National Register Properties

Updated January 28, 2022

Piedmont Triad Region
Not Too Far Away
Recently Withdrawn

Recent Sales

Piedmont Triad Region

228 Holt Road, Haw River, Alamance County
The Charles T. Holt House
Blog post — For Sale: “The Most Ornate 19th Century Mansion in Alamance County,” $2.4 Million

  • $2.2 million (originally $2.4 million)
  • 5 bedrooms, 2 bathrooms, 4,454 square feet, 21.10 acres (per county)
  • Price/square foot: $539
  • Built in 1897
  • Listed July 18, 2022
  • Last sale: $650,000, October 2007
  • Note: A second home on the property dates to 1905 and has 3 bedrooms, 2 bathrooms and 2,431 square feet.
    • The property also includes a pond, a barn and a two-car garage with additional upstairs and downstairs rooms.
    • County records show 5,653 square feet as the “finished area” of the house, which may be larger than the “heated area” typically listed.
    • The listing shows 23 acres.
    • The house has a Graham mailing address but is in Haw River.
  • NRHP nomination: “The Charles T. Holt House, the most ornate nineteenth century mansion in Alamance County, is located in the town of Haw River overlooking the Granite Mills complex, on twenty-five acres of lawn, grazing pasture, and farm land.
    • “The large Queen Anne dwelling and its six outbuildings were constructed in 1897 for textile businessman Charles T. Holt, the son of Thomas Holt, governor of North Carolina, and his wife, Gena Jones Holt, the daughter of Thomas Goode Jones, governor of Alabama.
    • “The elaborate style and asymmetrical composition of this well-preserved two-and-a- half story Queen Anne house serves as a classic example of the form, devices and motives employed by late-nineteenth century high-style builders. Peaks, turrets and decorative chimney stacks project in the irregular manner of the fashionable Queen Anne architecture of the 1880s and 1890s.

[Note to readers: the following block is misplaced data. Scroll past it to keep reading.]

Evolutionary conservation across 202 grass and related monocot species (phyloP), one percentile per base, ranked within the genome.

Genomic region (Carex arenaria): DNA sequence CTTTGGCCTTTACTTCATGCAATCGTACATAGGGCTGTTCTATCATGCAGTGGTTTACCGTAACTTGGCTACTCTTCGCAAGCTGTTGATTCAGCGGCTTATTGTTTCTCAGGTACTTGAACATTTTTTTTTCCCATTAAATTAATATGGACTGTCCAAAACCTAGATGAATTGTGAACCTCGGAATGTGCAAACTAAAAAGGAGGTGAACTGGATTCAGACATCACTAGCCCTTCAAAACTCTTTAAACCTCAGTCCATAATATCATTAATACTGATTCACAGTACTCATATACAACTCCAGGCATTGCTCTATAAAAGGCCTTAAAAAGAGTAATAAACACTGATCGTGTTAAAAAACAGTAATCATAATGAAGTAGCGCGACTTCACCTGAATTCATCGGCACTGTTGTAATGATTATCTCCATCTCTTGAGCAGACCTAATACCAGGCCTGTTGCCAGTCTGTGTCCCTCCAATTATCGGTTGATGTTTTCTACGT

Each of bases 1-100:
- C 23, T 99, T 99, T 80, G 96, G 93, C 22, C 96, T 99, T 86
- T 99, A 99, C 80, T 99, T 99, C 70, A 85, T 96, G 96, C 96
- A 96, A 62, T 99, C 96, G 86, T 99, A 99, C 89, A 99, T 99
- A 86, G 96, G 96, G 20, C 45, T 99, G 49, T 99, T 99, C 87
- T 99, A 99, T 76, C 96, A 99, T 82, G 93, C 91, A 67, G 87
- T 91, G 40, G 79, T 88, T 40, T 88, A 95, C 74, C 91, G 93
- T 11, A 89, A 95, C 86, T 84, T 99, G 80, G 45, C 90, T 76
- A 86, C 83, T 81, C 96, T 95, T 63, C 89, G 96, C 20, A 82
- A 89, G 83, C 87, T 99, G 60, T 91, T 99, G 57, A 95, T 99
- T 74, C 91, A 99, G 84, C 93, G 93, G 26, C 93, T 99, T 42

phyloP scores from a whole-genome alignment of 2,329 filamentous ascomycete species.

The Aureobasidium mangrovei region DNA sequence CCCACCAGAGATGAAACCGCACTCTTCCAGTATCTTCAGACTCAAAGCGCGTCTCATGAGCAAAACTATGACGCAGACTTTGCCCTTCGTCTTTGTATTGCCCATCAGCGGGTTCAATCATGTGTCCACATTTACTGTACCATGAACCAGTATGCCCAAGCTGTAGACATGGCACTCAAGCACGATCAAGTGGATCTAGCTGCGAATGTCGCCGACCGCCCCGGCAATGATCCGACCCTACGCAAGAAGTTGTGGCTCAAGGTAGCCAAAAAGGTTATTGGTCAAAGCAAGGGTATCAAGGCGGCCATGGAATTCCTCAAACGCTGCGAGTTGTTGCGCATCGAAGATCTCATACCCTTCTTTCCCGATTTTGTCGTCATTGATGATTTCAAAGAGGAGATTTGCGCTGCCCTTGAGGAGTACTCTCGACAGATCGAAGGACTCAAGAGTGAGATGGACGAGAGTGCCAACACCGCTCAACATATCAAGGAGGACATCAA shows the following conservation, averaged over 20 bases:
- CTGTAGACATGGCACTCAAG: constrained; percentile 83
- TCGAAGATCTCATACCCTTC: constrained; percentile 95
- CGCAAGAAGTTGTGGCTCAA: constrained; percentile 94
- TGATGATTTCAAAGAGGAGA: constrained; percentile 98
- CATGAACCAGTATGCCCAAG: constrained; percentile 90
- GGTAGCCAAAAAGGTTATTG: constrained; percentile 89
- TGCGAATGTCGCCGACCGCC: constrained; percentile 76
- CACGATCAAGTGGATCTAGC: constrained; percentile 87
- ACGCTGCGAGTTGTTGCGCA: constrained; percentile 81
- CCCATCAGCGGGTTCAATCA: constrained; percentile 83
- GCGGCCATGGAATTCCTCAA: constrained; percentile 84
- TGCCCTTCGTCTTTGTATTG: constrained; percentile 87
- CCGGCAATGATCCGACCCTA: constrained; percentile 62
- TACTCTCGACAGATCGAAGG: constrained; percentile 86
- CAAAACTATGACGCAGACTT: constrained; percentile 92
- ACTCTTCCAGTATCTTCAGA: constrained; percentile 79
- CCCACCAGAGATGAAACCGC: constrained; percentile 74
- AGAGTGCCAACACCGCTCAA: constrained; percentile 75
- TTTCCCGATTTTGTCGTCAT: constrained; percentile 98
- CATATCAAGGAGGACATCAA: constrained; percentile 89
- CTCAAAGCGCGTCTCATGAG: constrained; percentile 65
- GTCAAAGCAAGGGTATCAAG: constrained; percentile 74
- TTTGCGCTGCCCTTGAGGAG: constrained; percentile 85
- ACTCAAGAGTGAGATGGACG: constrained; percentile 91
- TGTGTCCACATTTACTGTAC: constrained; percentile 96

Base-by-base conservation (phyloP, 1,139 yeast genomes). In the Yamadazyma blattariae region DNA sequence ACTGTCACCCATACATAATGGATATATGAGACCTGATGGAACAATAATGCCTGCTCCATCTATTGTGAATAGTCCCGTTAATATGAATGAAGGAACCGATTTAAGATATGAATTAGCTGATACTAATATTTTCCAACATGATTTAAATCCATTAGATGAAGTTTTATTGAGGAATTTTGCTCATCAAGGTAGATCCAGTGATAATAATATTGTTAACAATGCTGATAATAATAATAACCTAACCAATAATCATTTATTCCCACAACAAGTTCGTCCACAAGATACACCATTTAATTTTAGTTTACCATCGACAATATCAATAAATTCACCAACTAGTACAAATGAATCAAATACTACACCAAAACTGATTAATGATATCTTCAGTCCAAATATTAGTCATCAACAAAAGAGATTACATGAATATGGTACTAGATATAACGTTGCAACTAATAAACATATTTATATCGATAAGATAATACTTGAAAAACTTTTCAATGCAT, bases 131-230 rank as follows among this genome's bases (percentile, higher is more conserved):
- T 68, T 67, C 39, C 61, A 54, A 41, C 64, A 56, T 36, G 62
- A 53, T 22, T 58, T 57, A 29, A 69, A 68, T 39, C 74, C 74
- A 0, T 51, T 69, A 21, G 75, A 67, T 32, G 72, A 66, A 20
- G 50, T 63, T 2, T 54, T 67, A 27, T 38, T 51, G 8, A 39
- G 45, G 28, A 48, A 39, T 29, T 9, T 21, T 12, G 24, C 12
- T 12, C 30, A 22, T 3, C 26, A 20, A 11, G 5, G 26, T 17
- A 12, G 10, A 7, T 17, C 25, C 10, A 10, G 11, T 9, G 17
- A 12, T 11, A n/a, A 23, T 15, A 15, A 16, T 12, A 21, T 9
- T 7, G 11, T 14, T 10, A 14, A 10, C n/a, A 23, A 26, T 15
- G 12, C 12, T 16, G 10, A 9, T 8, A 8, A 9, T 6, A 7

• “Also characteristic of the superior examples of the Queen Anne style, the elevations are sheathed with a variety of materials including wood, slate, brick and stone. The exterior is richly decorated with intricate woodwork and bayed gable end projections, porches and pedimented gable ends.”

721 N.C. Highway 61, Whitsett, Guilford County
Holly Gate
The James Henry Joyner House

  • $1.75 million
  • 4 bedrooms, 3 1/2 bathrooms, 3,530 square feet, 4.04 acres
  • Price/square foot: $496
  • Built in 1908
  • Listed October 21, 2022
  • Last sale: $50,000, June 1976
  • Note: “Impressive, two-story, Queen Anne style, frame house built around 1910, one of the best surviving in the county. Well landscaped and maintained. Prof. Joyner, a brother-in-law of W.T. Whitsett … taught English, Mathematics and penmanship at the nearby Whitsett Institute.” (An Inventory of Historic Architecture: High Point, Jamestown, Gibsonville, Guilford County, McKelden Smith, 1979, p. 106)
    • Joyner himself (1873-1960) was a graduate of the institute and a 1903 graduate of Catawba College. He taught at Whitsett for 23 years and later served as the first principal of Gibsonville High School. After he retired, he was a member of the Guilford County Bard of Education for 21 years and a member of the state Board of Education. His wife, Effie Whitsett Joyner (1877-1976), also taught at the school. She was a younger sister of William Thornton Whitsett, founder of the institute.
    • “Whitsett [Institute] burned tn 1918 and was not re-opened. Dr Whitsett and Professor Joyner both turned their energies and influence on behalf of the establishment of a public high school in nearby Gibsonville. The school was established and Joyner became its first principal. Under his leadership Gibsonville High School became the first accredited high school in Guilford County.” (NRHP nomination)
  • NRHP nomination: “Holly Gate, the residence of Professor and Mrs. J.H. Joyner, is a transitional Queen Anne-Colonial Revival house constructed in 1908-1910. It is a frame two-and~a-half story dwelling with picturesque massing and a gray slate roof.
    • “The house is one of several large residences built by the faculty of Whitsett Institute in the late nineteenth and early twentieth centuries The remaining structures from this group are the finest Queen Anne Revival houses standing in the eastern section of Guilford County.
    • “No architect or contractor tor for this house is known.
    • “The Joyner House is set well back from NC 61 on a four-acre lot surrounded by mature hardwood trees and complemented by a series of outbuildings to the rear. The residence presents an irregular silhouette and plan, typical of the Queen Anne aesthetic.
    • “A tall hipped roof is complicated by a large projecting gable to the front and a semi-hexagonal hip to the left. The roofline is broken further by three high chimneys with brick band courses and molded tops. The first two stories are covered with clapboarding, while the gable end is covered in shingles.